Spain’s Rajoy says considering ECB bond programme
Spain is considering seeking help from the European Central Bank’s bond-buying programme but is not planning a full sovereign bailout, Prime Minister Mariano Rajoy was quoted as saying yesterday in Finnish newspapers.
He also said he had no objection to the International Monetary Fund monitoring Spanish compliance with the conditions for any assistance.
“The IMF is already monitoring our economy,” Helsingin Sanomat quoted Rajoy as saying in an interview during a visit to Madrid by Finnish Prime Minister Jyrki Katainen on Tuesday.
The ECB agreed last week to launch a new bond-buying programme to reduce struggling eurozone countries’ borrowing costs provided they request assistance from the eurozone’s rescue fund and abide by strict conditions. Spain, which has already secured European rescue funds of up to €100 billion for its troubled banks, is also struggling with its fiscal deficit and pressure from credit rating agencies.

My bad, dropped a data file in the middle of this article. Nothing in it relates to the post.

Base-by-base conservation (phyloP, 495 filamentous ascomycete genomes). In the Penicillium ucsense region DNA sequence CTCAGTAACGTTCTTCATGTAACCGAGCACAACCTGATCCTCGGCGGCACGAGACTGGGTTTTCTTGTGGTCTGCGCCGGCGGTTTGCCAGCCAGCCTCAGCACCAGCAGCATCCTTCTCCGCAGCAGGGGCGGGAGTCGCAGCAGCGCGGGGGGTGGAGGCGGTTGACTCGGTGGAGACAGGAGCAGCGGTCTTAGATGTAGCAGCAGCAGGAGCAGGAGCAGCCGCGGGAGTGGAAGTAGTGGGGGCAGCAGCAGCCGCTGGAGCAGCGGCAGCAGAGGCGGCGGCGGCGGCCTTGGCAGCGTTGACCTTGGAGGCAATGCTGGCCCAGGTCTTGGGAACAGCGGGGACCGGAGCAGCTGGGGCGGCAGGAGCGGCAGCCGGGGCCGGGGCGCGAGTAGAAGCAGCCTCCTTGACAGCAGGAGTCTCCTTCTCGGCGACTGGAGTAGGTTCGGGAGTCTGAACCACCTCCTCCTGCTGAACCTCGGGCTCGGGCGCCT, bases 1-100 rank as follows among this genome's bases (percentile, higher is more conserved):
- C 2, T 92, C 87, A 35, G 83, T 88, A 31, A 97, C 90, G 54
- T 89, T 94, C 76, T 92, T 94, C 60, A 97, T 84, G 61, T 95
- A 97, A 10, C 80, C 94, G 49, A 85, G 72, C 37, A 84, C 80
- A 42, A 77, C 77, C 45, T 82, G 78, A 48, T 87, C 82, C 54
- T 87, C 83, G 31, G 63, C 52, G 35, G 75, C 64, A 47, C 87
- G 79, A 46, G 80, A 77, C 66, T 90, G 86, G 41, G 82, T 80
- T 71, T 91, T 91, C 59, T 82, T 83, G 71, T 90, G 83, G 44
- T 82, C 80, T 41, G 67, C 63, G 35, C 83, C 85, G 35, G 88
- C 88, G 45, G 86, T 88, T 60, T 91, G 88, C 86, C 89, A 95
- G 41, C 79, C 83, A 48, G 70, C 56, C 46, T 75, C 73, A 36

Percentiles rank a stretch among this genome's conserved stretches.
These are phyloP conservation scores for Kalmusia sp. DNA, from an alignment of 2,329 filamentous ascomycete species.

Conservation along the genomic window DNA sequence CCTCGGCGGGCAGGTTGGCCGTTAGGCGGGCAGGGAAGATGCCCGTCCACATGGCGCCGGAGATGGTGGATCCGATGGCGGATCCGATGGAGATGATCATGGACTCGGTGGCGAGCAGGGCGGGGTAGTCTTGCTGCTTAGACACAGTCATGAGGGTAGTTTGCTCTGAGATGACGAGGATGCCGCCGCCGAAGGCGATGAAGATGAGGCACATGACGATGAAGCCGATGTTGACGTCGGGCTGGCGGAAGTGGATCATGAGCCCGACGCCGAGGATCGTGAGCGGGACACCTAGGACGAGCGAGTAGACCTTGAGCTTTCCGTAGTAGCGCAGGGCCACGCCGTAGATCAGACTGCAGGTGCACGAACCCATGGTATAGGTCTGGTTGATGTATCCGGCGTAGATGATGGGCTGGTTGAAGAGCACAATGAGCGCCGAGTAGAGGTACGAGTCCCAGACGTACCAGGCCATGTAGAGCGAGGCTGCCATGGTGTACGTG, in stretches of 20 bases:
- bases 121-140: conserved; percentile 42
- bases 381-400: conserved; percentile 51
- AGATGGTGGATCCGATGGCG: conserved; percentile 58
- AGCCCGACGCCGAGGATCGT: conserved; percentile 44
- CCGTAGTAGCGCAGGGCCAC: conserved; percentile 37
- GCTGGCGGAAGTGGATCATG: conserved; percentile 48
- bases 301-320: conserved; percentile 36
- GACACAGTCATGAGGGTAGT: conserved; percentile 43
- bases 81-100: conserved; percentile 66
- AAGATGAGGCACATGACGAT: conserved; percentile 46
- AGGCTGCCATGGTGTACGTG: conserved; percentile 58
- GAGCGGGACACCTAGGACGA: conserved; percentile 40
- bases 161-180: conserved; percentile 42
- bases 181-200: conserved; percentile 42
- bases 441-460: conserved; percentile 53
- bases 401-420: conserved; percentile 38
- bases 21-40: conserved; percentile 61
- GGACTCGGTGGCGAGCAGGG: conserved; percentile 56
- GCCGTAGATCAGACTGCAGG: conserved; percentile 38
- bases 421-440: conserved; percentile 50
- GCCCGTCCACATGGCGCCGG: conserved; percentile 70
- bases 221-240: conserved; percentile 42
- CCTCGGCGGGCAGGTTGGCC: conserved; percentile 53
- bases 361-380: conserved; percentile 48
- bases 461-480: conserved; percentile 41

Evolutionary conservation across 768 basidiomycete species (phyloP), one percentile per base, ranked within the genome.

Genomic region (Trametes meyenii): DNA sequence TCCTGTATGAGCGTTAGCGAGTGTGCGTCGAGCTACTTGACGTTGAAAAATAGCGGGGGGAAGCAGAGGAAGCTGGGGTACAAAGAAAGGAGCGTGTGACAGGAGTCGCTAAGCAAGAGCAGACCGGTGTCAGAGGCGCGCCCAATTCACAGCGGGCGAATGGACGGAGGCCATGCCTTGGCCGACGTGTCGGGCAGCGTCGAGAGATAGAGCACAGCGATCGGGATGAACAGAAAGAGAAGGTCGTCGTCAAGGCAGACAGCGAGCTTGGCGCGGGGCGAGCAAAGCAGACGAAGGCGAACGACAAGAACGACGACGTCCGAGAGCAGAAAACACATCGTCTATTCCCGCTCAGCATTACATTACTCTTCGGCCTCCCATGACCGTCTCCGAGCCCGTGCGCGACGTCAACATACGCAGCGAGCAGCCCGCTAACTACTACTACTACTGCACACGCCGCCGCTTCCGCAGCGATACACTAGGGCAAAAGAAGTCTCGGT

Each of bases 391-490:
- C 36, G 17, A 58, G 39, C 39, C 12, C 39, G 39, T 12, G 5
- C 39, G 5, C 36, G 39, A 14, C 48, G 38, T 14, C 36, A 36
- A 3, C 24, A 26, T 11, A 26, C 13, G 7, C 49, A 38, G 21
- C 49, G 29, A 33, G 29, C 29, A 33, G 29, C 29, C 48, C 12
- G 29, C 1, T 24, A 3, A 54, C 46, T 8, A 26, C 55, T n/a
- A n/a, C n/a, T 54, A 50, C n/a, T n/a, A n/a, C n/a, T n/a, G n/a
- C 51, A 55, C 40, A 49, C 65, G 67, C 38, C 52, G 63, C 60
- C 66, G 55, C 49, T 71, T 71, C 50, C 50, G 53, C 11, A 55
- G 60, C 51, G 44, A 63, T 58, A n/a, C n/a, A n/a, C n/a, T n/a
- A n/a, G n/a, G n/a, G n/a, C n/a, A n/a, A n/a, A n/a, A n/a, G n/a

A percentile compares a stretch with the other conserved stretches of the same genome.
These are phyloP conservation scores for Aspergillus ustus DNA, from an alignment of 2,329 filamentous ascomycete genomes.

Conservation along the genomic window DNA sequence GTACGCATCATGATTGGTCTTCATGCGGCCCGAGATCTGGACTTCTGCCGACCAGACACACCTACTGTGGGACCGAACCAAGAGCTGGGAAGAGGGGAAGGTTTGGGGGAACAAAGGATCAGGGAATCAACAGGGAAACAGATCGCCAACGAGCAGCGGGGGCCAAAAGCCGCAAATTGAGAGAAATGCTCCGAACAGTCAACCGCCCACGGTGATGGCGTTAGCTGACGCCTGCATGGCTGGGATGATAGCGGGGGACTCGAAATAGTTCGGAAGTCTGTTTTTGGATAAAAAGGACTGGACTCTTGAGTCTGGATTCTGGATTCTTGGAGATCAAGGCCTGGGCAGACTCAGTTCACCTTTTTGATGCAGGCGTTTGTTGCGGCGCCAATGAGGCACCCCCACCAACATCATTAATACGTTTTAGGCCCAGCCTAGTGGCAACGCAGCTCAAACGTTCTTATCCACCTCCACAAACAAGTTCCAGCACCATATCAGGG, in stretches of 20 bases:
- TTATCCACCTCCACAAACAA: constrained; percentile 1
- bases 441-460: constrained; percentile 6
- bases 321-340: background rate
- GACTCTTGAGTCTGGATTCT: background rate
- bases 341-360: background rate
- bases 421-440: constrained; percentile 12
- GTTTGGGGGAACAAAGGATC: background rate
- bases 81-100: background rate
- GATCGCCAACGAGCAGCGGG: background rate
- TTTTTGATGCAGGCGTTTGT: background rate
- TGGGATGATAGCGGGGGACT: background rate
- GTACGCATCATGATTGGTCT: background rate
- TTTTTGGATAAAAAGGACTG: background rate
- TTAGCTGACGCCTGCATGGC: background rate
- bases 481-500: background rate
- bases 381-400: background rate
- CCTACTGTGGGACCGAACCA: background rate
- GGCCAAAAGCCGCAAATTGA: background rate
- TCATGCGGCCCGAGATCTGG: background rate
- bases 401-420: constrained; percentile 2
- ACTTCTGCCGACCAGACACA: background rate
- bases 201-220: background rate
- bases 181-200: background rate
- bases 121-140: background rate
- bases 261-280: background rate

“In addition to growth, the only option I am considering is using the Central Bank’s announced mechanism,” Rajoy said, according to Helsingin Sanomat.
“It is completely ruled out that we would ask for a bailout for the whole country,” he told the business daily Kauppalehti.
His comments indicated Spain may apply for a precautionary assistance programme under which the eurozone’s rescue funds could buy Spanish bonds at issue without the country being taken off the credit markets, rather than the kind of full sovereign bailout granted to Greece, Portugal and Ireland.
The conditions on a precautionary programme would be lighter, and the cost to the rescue funds of supporting the eurozone’s number four economy would be lower.
Rajoy repeated that his government would carefully study the strings attached to the ECB’s bond programme, but added he would not be told what to do with the budget.
“I am prepared to decrease the deficit. But others cannot decide how it will be reduced,” he said.
Rajoy said in a television interview on Monday he would not touch pensions, although many economists believe reducing unsustainable pension costs would be a likely condition for any assistance programme.